The impeachment of Donald Trump is taking place in the Senate. This partisan spectacle is pitting one staunch side against another. Republican and Democratic senators are slinging mud and screaming at each other, as each side tries to win the impeachment hearing. This level of complete lack of civil discourse is not just a problem in D.C. It is actively being reproduced across the country as families, neighbors and co-workers discuss politics.
Why are Americans constantly fighting about politics? Simply put, when politics is discussed, the stakes are high, and feelings often get hurt. Rarely do discussions about politics lead to understanding or the finding of common ground. This is understandable, since we all are unique and believe vastly different things about the world around us. We all know this, yet many of us constantly find ourselves in yelling matches with family, friends or coworkers.
Our disagreements about politics are fracturing our relationships. We are dividing ourselves over social policy, partisan loyalties and ideological battles. Our ability to have relationships with others are inhibited, because we cannot stand someone who doesn’t believe the same as us. We are losing the ability to live in community with those that disagree with us. Increasingly, we are looking just as divided as the senate is in D.C.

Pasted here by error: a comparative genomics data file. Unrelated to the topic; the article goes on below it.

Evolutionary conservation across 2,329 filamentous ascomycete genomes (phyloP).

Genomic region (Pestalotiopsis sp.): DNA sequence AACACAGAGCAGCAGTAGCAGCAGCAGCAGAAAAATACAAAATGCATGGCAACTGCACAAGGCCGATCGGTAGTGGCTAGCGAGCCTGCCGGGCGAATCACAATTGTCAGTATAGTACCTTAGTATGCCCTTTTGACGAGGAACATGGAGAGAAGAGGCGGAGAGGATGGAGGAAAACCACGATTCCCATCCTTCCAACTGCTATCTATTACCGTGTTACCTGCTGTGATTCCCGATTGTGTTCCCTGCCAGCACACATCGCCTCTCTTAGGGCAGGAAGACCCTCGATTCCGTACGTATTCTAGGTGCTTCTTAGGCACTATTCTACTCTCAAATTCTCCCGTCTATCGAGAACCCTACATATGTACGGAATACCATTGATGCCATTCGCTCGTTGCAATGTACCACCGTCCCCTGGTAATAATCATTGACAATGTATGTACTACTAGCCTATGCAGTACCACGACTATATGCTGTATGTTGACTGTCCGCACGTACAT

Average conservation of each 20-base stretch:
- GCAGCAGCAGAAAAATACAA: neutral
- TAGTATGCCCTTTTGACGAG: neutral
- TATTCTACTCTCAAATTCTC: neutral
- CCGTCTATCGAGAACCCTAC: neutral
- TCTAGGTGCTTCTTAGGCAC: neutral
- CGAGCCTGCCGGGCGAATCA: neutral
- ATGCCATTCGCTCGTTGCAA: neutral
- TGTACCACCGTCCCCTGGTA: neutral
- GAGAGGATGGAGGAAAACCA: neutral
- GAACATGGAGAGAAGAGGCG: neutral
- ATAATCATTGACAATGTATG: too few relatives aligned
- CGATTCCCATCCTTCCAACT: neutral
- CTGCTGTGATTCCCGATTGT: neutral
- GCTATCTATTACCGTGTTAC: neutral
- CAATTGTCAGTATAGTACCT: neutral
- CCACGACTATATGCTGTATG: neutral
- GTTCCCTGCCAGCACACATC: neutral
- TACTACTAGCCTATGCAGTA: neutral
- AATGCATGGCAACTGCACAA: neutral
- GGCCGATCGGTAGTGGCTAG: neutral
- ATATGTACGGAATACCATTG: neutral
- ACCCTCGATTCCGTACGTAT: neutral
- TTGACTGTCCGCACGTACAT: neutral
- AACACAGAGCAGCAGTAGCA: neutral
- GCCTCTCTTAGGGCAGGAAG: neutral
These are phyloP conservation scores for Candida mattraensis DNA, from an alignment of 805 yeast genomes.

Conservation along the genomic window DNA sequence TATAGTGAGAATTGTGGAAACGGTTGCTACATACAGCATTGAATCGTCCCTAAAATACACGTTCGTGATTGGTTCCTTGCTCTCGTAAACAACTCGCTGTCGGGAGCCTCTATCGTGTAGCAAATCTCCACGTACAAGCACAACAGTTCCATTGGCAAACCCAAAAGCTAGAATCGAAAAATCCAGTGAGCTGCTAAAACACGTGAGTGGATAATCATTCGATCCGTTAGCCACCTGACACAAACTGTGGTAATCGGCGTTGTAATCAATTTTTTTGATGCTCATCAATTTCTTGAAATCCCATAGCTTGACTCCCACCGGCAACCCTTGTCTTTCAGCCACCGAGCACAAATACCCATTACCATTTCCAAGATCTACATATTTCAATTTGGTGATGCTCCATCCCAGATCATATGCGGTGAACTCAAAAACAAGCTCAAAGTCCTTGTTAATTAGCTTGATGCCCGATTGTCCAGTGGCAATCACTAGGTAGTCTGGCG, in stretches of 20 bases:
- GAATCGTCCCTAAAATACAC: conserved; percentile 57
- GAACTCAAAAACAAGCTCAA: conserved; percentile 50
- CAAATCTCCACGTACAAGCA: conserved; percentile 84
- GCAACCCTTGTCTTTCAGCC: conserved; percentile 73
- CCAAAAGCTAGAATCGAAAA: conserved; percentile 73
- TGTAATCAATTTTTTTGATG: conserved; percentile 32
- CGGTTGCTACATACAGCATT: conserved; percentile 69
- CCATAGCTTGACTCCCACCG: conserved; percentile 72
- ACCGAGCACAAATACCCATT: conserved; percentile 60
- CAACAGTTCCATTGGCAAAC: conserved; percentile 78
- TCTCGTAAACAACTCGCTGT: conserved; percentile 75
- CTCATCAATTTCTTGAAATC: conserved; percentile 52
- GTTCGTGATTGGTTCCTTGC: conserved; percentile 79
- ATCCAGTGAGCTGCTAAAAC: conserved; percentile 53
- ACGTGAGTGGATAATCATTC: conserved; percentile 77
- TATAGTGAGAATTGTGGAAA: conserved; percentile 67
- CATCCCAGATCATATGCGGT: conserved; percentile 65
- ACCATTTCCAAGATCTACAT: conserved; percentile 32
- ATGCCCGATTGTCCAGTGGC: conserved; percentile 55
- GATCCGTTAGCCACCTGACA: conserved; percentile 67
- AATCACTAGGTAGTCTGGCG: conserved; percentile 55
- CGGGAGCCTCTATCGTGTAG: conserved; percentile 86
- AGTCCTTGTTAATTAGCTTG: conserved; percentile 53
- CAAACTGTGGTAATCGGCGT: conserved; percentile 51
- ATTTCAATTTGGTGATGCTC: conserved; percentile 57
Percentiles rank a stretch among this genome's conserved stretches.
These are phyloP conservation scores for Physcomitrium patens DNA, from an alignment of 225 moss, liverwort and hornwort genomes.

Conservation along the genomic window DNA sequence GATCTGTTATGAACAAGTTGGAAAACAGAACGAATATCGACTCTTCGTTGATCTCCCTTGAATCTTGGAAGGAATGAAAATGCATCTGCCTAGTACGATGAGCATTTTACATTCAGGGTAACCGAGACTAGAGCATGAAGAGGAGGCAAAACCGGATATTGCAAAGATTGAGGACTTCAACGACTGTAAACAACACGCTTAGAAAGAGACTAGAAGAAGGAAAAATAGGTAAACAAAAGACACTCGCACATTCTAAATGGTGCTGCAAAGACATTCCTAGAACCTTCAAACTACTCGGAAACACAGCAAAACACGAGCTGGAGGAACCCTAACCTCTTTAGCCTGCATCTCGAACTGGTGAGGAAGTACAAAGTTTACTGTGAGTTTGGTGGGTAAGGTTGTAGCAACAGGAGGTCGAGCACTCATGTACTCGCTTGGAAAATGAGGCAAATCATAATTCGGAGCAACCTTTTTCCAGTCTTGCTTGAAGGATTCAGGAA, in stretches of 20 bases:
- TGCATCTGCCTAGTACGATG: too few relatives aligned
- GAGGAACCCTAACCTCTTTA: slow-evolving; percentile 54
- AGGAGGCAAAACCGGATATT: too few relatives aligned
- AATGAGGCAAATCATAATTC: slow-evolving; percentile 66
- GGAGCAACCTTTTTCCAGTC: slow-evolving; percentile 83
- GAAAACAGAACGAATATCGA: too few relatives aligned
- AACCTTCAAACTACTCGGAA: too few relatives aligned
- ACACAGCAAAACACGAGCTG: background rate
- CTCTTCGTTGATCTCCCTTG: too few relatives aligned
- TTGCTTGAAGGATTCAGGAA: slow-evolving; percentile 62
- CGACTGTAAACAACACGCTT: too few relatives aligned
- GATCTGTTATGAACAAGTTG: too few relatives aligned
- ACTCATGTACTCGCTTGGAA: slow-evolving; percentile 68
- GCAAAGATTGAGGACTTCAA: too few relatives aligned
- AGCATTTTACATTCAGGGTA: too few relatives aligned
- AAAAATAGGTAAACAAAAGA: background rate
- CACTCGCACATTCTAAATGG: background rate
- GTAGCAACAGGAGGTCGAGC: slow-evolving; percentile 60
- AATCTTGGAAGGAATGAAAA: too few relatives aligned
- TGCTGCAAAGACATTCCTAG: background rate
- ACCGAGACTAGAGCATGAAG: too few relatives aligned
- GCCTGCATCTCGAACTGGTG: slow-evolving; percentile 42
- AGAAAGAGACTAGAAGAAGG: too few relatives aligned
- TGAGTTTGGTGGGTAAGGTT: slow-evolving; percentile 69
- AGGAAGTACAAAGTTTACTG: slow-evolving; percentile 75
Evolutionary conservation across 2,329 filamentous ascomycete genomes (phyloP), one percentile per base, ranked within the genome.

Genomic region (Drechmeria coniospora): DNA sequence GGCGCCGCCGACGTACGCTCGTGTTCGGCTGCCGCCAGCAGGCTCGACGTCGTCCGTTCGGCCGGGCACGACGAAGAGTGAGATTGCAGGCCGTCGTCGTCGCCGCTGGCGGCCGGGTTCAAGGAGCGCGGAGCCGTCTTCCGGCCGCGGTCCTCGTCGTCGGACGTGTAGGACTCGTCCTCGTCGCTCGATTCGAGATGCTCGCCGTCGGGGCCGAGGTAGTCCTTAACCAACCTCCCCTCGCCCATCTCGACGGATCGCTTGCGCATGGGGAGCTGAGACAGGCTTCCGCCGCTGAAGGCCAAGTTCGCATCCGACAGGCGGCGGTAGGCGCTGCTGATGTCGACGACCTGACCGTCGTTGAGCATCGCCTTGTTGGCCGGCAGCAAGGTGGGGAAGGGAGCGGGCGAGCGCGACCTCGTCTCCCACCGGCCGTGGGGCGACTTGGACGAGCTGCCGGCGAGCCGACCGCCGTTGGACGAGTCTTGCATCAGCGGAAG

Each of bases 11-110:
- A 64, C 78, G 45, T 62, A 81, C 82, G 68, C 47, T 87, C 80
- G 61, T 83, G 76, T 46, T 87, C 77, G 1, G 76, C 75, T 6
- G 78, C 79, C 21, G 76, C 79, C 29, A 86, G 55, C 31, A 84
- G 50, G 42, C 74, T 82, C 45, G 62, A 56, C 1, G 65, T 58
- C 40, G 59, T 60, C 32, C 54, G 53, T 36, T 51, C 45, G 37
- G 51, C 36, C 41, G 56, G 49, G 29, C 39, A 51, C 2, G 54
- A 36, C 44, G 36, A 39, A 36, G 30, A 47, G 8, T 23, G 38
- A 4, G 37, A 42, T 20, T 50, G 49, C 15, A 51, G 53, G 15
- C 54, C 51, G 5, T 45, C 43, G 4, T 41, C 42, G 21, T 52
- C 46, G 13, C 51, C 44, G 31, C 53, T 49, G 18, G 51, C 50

But why is this happening? Studies show that the trends of ever-increasing polarization, attachment to social media and the susceptibility to fake news are increasing our incivility.
All of that appears to be true, but is it really why we are so uncivil while talking politics? Let me rephrase that. Is that really why many of us lack the ability to treat our neighbors with the dignity and respect they deserve? That’s what this all boils down to.
We don’t actually care about how our words and actions affect others. We are more preoccupied with being right or regurgitating arguments from pundits who get paid to divide us than actually listening to what our neighbor down the hall has to say. Why let partisan loyalties hinder your ability to create relationships inside of your dorm, workplace or neighborhood?
If you’re tired about the uncivil nature of our political discourse, there are several steps that you can take to buck the trend. When discussing politics (or anything for that matter) with a friend, both parties must have mutual respect for each other, an open mind and an acknowledgement that at some level you both could be wrong about what you believe.
These aren’t groundbreaking adages of truth. They’re the common-sense rules of civility. Yet, it is challenging to consistently follow these simple rules. I get it. Politics encompasses everything that we believe about the world: what liberties we should have, how much of our paychecks should get sucked into the insatiable belly of the government and who gets a seat at the table of power. We disagree heavily on all of these issues. There is nothing wrong with disagreement, but there is something wrong with incivility.
Let us recognize that we could be very wrong about any belief we hold. There is no right answer to politics. We’re all just trying to figure out how to live together in a messy, complex and diverse world. If there were right answers, we would have found them by now. So, let’s discuss politics knowing that we don’t have them, and instead try to understand why our neighbors believe the things that they do. Who knows, you might learn something new or—even more scandalously—change your mind.